Natalia: What best practices would you recommend for data governance and information protection?
Dawn: Don’t think about insider threats only from an IP perspective. There’s also the threat of insider cyber sabotage, which means you need to detect and respond to activities like insiders downloading hacking tools or sabotaging your product source code.
Think about it: an external attacker has to get into the network, figure out where the development environment is, get the access they need to compromise the source code or development environment, plant the malicious code or backdoor into the product—all without being detected. It would be a lot easier for an insider to do that because they know where the development environment is, they have access to it, and they know how the development processes work.
When considering threat types, I wouldn’t say that you need to focus more on cyber sabotage than IP; you need to focus on them equally. The mitigations and detections are different for IP theft versus sabotage. For theft of IP, we’re not looking for people trying to download malware, but for sabotage, we are. The response processes are also different depending on the threat vector.
Natalia: Who needs to be involved in managing and reducing insider risk, and how?
Dawn: You need an owner for your insider risk program, and in my opinion, that should be the Chief Information Security Officer (CISO). HR is a key member of the virtual insider risk team because happy people don’t typically commit sabotage; it’s employees who are angry and upset, and they tend to come to the attention of HR. Every person in Rockwell HR takes mandatory insider risk training every year, so they know the behaviors to look for.
Legal is another critical member of the team. We can’t randomly take people’s computers and do forensics for no good reason, especially in light of all the privacy regulations around the world. The insider risk investigations team is in our legal department and works with legal, HR, and managers. For any case involving personal information and any case in Europe, we go to our Chief Privacy Officer and make sure that we’re adhering to all the privacy laws. In some countries, we also have to go to the Works Council and let them know we’re investigating an employee. The security team is responsible for all the controls—preventive, detective—technology, and risk models.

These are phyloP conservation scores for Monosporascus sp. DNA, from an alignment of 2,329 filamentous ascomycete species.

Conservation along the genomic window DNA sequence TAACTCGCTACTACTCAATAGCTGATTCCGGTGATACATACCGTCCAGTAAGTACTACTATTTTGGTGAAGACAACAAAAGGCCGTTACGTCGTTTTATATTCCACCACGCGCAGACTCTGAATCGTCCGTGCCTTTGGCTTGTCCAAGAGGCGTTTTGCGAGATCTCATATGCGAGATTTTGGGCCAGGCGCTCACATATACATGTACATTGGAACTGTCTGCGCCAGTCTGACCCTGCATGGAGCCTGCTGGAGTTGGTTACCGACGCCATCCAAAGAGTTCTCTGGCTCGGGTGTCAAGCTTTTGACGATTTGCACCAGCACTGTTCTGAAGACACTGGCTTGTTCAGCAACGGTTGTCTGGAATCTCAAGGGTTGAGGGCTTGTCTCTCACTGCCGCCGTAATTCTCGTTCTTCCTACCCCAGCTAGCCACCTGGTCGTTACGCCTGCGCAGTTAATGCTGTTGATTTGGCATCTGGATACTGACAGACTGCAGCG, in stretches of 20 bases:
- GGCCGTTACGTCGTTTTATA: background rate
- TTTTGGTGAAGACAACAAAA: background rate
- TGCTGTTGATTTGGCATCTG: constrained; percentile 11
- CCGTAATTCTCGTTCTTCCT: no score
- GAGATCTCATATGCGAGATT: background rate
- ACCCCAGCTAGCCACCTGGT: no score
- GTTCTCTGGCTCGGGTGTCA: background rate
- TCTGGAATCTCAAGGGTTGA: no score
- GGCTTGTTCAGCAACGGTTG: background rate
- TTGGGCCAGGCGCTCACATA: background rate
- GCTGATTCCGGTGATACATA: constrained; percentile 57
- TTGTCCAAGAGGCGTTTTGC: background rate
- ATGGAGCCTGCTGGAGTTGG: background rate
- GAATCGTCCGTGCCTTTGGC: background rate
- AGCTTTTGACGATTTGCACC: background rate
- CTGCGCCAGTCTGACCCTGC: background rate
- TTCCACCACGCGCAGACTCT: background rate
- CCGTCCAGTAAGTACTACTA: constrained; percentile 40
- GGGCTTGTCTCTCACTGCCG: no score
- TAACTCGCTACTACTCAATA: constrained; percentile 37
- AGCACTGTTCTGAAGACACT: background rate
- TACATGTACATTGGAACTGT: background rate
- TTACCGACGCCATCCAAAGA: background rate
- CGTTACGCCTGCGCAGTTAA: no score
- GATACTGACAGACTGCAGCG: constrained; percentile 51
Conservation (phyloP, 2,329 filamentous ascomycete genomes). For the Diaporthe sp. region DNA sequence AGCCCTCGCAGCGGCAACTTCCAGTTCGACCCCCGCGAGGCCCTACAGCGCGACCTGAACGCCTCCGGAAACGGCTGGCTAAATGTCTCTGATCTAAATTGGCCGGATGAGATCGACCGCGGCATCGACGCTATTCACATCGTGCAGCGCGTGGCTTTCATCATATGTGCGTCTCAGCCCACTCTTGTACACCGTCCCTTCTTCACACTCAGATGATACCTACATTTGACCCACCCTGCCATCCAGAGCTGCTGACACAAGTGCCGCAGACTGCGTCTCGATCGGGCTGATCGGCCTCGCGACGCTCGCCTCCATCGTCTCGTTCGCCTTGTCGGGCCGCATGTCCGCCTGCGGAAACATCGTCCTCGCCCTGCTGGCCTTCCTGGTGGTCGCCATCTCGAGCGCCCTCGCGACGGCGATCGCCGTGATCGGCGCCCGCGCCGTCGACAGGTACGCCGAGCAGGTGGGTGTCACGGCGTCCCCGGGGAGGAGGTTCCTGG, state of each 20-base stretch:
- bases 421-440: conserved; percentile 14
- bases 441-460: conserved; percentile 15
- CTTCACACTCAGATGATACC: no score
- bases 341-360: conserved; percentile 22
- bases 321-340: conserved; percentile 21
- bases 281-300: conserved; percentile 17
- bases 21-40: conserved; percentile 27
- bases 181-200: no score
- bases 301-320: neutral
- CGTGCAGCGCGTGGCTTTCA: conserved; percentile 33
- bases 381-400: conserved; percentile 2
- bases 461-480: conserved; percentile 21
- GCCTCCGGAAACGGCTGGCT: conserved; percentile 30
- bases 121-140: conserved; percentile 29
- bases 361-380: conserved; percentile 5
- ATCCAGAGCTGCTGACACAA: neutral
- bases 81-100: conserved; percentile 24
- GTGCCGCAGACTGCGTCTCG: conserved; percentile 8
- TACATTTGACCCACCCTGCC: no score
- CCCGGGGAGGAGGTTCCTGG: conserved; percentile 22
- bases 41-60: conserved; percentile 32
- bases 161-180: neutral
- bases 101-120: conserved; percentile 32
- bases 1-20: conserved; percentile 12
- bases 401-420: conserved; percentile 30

Natalia: What’s next in the world of data regulation?
Dawn: Privacy is the biggest issue. The Works Councils in Europe are becoming stronger and more diligent. They are protecting the privacy of their fellow employees, and the privacy review processes make the deployment of monitoring technology more challenging.
In the current cyber threat environment, we must figure out how to get security and privacy to work together. My advice to companies operating in Europe is to go to the Works Councils as soon as you’re thinking about purchasing new technology. Make them part of the process and be totally transparent with them. Don’t wait until you’re ready to deploy.
Natalia: How will advancements like cloud computing and AI change the risk landscape?
Dawn: We have a cloud environment, and our employees are using it to develop products. From inception, the insider risk team worked to ensure that we’re always threat modeling the environment. We go through the entire NIST CSF for that cloud environment and look at it from both an external and insider risk perspective.
Companies use empirical, objective data to create and train AI models for their products. The question becomes, “Do you have controls to identify an insider who deliberately wants to bias your models or put something malicious into your AI models to make it go off course later?” With any type of threat, ask if an insider could facilitate this type of attack. An insider can do anything an outsider can do, and they can do it much easier.